264     if( state.checked !== undefined ) {
265       if (this.tree.checkboxStyle == "dijit" ) {
266         this._checkbox = new tmpdir.CheckBox().placeAt(this.expandoNode,'after');
267       } else {
268         this._checkbox = dojo.doc.createElement('input');
269         this._checkbox.className = 'tmpdirHTMLCheckBox';
270         this._checkbox.type      = 'checkbox';
271, this.expandoNode, 'after');
272       }
273       this._setCheckedState( state );
274     }
275     if( this.isExpandable ) {
276       if ( !this.tree.branchIcons ) {
277         dojo.removeClass(this.iconNode,"dijitTreeIcon");
278       }
279     } else {
280       if( !this.tree.nodeIcons ) {
281         dojo.removeClass(this.iconNode,"dijitTreeIcon");
282       }
283     }
284   },

On line 263, as before, we fetch the checkbox state from the store however, this time we get an object back instead of a simple state. If the checked state is undefined no checkbox is required for this tree node. On line 265 we check the new ‘checkboxStyle’ attribute to determine what type of checkbox is needed. On line 275 we first check if this particular tree node is expandable (is it a parent checkbox?), than if the Open/Closed Folder or leaf icon aren’t required we simply remove the appropriate CSS class from the icon Node.

Previously, when a store item changed state the model would inform the Tree and the Tree would then simply update the checkbox checked state accordingly. This time around we need a little more sophisticated approach because we are now dealing with two states and two checkbox styles each requiring different ways of storing the state information. We add a new method to the CheckBoxTreeNode called _setCheckedState which will handle the updates for the actual checkboxes. This method will be called by the Tree as soon as it receives an update notification from the model.

286   _setCheckedState: function(  state ) {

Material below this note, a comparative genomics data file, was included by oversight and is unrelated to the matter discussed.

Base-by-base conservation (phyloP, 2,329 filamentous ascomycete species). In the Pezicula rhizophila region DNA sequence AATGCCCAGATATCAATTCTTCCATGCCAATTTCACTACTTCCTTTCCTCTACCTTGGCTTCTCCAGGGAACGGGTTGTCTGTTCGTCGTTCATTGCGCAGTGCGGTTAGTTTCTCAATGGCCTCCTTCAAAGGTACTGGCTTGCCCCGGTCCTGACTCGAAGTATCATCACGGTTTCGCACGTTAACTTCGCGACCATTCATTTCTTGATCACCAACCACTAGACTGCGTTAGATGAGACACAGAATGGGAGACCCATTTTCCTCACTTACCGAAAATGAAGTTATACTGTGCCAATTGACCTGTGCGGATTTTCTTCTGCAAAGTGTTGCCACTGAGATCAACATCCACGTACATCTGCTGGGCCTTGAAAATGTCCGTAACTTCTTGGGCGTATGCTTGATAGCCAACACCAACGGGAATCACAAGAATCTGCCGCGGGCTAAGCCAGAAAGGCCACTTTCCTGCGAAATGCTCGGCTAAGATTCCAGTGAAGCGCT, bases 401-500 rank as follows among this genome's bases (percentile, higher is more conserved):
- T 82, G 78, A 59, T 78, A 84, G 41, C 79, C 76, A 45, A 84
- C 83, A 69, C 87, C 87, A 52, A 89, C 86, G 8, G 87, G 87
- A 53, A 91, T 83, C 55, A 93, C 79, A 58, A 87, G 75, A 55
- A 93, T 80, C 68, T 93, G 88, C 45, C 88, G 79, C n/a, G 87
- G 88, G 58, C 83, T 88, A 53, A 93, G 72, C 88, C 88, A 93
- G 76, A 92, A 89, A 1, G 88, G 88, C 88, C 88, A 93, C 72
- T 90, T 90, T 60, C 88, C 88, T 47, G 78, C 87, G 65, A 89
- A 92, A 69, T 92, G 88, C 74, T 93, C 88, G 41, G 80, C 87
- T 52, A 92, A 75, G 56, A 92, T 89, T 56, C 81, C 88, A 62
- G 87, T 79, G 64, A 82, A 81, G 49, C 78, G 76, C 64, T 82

288     if( this.tree.checkboxStyle == "dijit" ) {
289       if( this.tree.checkboxMultiState ) {
290         this._checkbox.attr('value',state.mixed ? "mixed" : state.checked ? "checked" : "unchecked" );
291       } else {
292         this._checkbox.attr('value',state.checked ? "checked" : "unchecked" );
293       }
294       this._checkbox.attr('checked',state.checked );
295     } else {  
296       if( this.tree.checkboxMultiState ) {
297         this._checkbox.value = state.mixed ? "mixed" : state.checked ? "checked" : "unchecked";
298       } else {
299         this._checkbox.value = state.checked ? "checked" : "unchecked";
300       }
301       this._checkbox.checked = state.checked;
302     }
303   },

On line 288 we first determine the checkbox style, next we check if multi (mixed) state support is required. On line 297 you can actually see that even if we use the default HTML checkbox we can still support mixed states. In other words, under the hood we support multi state checkboxes regardless of the checkbox style.

Update The Tree

Last but not least we have to make some minor changes to the Tree as well. I already talked about the additional attributes:

317 dojo.declare( "tmpdir.CheckBoxTree", dijit.Tree,
318 {
319   checkboxStyle: "dijit",
321   checkboxMultiState: true,
323   branchIcons: true,
325   nodeIcons: true,

I also talked about the Tree no longer simply updating the checkbox checked state, going forward the _onCheckboxChange method of the Tree will call the _setCheckedState method of the CheckBoxTreeNode to have both states (checked and mixed) updated.

352   _onCheckboxChange: function( storeItem ) {
354     var model  = this.model,
355       state    = model.getCheckboxState( storeItem ),
356       identity = model.getIdentity(storeItem),
357       nodes    = this._itemNodesMap[identity];